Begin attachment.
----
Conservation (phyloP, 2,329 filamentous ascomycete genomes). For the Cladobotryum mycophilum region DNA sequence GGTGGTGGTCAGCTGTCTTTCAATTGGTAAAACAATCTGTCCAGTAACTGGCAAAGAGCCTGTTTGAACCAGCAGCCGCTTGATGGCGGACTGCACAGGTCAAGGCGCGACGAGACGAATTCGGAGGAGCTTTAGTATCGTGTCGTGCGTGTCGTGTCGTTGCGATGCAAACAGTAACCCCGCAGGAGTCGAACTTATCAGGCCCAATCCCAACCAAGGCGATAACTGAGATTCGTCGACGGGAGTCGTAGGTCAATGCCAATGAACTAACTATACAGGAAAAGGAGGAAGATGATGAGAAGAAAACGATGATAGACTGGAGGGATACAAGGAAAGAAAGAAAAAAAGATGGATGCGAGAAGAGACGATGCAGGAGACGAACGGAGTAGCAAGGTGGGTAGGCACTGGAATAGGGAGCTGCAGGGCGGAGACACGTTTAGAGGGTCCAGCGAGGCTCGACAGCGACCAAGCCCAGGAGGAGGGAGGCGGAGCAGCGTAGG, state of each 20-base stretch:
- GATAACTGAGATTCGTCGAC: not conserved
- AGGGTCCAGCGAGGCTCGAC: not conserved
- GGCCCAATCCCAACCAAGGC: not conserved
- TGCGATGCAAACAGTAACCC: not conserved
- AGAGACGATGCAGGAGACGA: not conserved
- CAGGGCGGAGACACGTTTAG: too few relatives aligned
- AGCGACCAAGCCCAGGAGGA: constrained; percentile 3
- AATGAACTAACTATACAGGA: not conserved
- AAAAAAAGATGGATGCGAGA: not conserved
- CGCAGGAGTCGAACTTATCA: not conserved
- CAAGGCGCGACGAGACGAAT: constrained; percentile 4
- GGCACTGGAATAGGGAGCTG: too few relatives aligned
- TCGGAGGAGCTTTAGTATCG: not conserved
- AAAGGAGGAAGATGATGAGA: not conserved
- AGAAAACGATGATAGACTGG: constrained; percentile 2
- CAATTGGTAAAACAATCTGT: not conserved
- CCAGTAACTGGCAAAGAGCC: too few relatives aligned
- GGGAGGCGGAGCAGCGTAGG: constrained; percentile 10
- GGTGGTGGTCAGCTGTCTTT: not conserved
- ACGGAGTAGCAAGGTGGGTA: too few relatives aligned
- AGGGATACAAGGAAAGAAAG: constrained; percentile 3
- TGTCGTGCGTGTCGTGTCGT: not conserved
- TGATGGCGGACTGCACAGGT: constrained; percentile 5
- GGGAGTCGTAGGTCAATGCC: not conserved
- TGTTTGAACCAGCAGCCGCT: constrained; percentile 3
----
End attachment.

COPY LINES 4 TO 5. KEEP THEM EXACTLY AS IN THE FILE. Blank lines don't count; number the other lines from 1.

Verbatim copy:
- GGCCCAATCCCAACCAAGGC: not conserved
- TGCGATGCAAACAGTAACCC: not conserved